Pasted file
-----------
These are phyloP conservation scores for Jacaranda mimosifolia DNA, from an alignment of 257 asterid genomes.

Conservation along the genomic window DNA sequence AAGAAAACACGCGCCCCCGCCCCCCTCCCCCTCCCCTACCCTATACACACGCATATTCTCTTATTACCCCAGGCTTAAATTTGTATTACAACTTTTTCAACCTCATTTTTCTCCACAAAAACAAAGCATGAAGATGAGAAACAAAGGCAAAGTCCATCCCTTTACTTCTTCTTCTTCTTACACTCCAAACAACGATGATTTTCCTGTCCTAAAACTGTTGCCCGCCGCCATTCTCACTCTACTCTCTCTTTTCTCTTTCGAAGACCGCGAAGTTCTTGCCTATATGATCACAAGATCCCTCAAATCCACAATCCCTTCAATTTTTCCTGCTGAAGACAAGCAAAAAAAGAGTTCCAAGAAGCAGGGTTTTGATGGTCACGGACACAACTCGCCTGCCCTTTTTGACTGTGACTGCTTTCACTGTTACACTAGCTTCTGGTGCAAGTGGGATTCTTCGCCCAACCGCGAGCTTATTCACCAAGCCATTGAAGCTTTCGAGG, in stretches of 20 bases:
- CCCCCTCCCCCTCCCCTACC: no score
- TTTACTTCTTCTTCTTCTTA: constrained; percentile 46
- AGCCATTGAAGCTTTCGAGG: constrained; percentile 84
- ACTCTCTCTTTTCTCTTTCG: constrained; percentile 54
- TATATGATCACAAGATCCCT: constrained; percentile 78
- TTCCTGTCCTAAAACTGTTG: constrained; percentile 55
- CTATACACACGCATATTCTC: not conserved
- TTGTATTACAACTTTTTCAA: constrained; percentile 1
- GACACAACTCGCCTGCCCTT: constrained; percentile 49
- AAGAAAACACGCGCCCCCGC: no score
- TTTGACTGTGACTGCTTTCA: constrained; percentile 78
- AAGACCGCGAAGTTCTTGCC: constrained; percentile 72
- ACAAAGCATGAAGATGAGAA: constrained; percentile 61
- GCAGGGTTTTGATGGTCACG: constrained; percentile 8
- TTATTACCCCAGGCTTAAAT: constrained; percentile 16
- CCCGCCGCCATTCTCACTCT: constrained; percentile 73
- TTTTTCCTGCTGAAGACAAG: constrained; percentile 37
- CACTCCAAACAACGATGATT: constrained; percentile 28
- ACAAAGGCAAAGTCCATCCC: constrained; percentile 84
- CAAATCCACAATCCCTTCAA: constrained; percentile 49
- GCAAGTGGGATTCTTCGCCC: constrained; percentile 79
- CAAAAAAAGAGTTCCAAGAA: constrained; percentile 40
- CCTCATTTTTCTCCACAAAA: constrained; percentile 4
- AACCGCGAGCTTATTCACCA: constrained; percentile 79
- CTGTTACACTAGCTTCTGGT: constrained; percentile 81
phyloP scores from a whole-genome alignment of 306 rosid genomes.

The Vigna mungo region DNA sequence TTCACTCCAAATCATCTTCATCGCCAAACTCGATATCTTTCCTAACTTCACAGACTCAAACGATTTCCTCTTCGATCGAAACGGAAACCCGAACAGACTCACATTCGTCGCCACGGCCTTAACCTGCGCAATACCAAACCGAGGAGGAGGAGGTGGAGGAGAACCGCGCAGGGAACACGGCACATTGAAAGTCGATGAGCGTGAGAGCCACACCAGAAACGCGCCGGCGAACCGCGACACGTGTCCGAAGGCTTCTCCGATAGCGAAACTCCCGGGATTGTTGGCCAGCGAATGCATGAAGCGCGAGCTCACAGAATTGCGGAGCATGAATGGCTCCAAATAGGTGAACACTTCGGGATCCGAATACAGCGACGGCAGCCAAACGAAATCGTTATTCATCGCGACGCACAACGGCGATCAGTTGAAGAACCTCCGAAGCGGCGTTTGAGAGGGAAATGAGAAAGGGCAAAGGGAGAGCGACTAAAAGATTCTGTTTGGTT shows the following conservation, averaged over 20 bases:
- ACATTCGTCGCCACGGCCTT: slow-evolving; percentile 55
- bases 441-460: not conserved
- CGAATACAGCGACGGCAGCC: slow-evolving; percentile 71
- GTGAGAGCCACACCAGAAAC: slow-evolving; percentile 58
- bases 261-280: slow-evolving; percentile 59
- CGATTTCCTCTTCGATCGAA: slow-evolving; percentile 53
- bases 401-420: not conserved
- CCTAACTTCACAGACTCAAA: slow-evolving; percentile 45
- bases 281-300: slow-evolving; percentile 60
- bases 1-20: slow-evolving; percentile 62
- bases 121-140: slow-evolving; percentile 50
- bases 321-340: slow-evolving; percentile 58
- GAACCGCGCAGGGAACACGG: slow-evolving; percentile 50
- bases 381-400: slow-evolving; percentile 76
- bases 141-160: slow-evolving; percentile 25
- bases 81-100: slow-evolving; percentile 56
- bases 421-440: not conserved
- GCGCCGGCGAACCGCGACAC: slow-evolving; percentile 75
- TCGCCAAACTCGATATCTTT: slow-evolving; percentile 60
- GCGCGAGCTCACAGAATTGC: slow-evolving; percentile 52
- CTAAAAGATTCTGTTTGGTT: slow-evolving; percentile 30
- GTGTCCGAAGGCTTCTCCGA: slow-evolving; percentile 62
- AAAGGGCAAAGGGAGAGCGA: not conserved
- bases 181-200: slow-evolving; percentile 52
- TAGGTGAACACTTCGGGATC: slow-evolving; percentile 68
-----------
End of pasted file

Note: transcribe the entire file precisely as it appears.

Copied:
These are phyloP conservation scores for Jacaranda mimosifolia DNA, from an alignment of 257 asterid genomes.

Conservation along the genomic window DNA sequence AAGAAAACACGCGCCCCCGCCCCCCTCCCCCTCCCCTACCCTATACACACGCATATTCTCTTATTACCCCAGGCTTAAATTTGTATTACAACTTTTTCAACCTCATTTTTCTCCACAAAAACAAAGCATGAAGATGAGAAACAAAGGCAAAGTCCATCCCTTTACTTCTTCTTCTTCTTACACTCCAAACAACGATGATTTTCCTGTCCTAAAACTGTTGCCCGCCGCCATTCTCACTCTACTCTCTCTTTTCTCTTTCGAAGACCGCGAAGTTCTTGCCTATATGATCACAAGATCCCTCAAATCCACAATCCCTTCAATTTTTCCTGCTGAAGACAAGCAAAAAAAGAGTTCCAAGAAGCAGGGTTTTGATGGTCACGGACACAACTCGCCTGCCCTTTTTGACTGTGACTGCTTTCACTGTTACACTAGCTTCTGGTGCAAGTGGGATTCTTCGCCCAACCGCGAGCTTATTCACCAAGCCATTGAAGCTTTCGAGG, in stretches of 20 bases:
- CCCCCTCCCCCTCCCCTACC: no score
- TTTACTTCTTCTTCTTCTTA: constrained; percentile 46
- AGCCATTGAAGCTTTCGAGG: constrained; percentile 84
- ACTCTCTCTTTTCTCTTTCG: constrained; percentile 54
- TATATGATCACAAGATCCCT: constrained; percentile 78
- TTCCTGTCCTAAAACTGTTG: constrained; percentile 55
- CTATACACACGCATATTCTC: not conserved
- TTGTATTACAACTTTTTCAA: constrained; percentile 1
- GACACAACTCGCCTGCCCTT: constrained; percentile 49
- AAGAAAACACGCGCCCCCGC: no score
- TTTGACTGTGACTGCTTTCA: constrained; percentile 78
- AAGACCGCGAAGTTCTTGCC: constrained; percentile 72
- ACAAAGCATGAAGATGAGAA: constrained; percentile 61
- GCAGGGTTTTGATGGTCACG: constrained; percentile 8
- TTATTACCCCAGGCTTAAAT: constrained; percentile 16
- CCCGCCGCCATTCTCACTCT: constrained; percentile 73
- TTTTTCCTGCTGAAGACAAG: constrained; percentile 37
- CACTCCAAACAACGATGATT: constrained; percentile 28
- ACAAAGGCAAAGTCCATCCC: constrained; percentile 84
- CAAATCCACAATCCCTTCAA: constrained; percentile 49
- GCAAGTGGGATTCTTCGCCC: constrained; percentile 79
- CAAAAAAAGAGTTCCAAGAA: constrained; percentile 40
- CCTCATTTTTCTCCACAAAA: constrained; percentile 4
- AACCGCGAGCTTATTCACCA: constrained; percentile 79
- CTGTTACACTAGCTTCTGGT: constrained; percentile 81
phyloP scores from a whole-genome alignment of 306 rosid genomes.

The Vigna mungo region DNA sequence TTCACTCCAAATCATCTTCATCGCCAAACTCGATATCTTTCCTAACTTCACAGACTCAAACGATTTCCTCTTCGATCGAAACGGAAACCCGAACAGACTCACATTCGTCGCCACGGCCTTAACCTGCGCAATACCAAACCGAGGAGGAGGAGGTGGAGGAGAACCGCGCAGGGAACACGGCACATTGAAAGTCGATGAGCGTGAGAGCCACACCAGAAACGCGCCGGCGAACCGCGACACGTGTCCGAAGGCTTCTCCGATAGCGAAACTCCCGGGATTGTTGGCCAGCGAATGCATGAAGCGCGAGCTCACAGAATTGCGGAGCATGAATGGCTCCAAATAGGTGAACACTTCGGGATCCGAATACAGCGACGGCAGCCAAACGAAATCGTTATTCATCGCGACGCACAACGGCGATCAGTTGAAGAACCTCCGAAGCGGCGTTTGAGAGGGAAATGAGAAAGGGCAAAGGGAGAGCGACTAAAAGATTCTGTTTGGTT shows the following conservation, averaged over 20 bases:
- ACATTCGTCGCCACGGCCTT: slow-evolving; percentile 55
- bases 441-460: not conserved
- CGAATACAGCGACGGCAGCC: slow-evolving; percentile 71
- GTGAGAGCCACACCAGAAAC: slow-evolving; percentile 58
- bases 261-280: slow-evolving; percentile 59
- CGATTTCCTCTTCGATCGAA: slow-evolving; percentile 53
- bases 401-420: not conserved
- CCTAACTTCACAGACTCAAA: slow-evolving; percentile 45
- bases 281-300: slow-evolving; percentile 60
- bases 1-20: slow-evolving; percentile 62
- bases 121-140: slow-evolving; percentile 50
- bases 321-340: slow-evolving; percentile 58
- GAACCGCGCAGGGAACACGG: slow-evolving; percentile 50
- bases 381-400: slow-evolving; percentile 76
- bases 141-160: slow-evolving; percentile 25
- bases 81-100: slow-evolving; percentile 56
- bases 421-440: not conserved
- GCGCCGGCGAACCGCGACAC: slow-evolving; percentile 75
- TCGCCAAACTCGATATCTTT: slow-evolving; percentile 60
- GCGCGAGCTCACAGAATTGC: slow-evolving; percentile 52
- CTAAAAGATTCTGTTTGGTT: slow-evolving; percentile 30
- GTGTCCGAAGGCTTCTCCGA: slow-evolving; percentile 62
- AAAGGGCAAAGGGAGAGCGA: not conserved
- bases 181-200: slow-evolving; percentile 52
- TAGGTGAACACTTCGGGATC: slow-evolving; percentile 68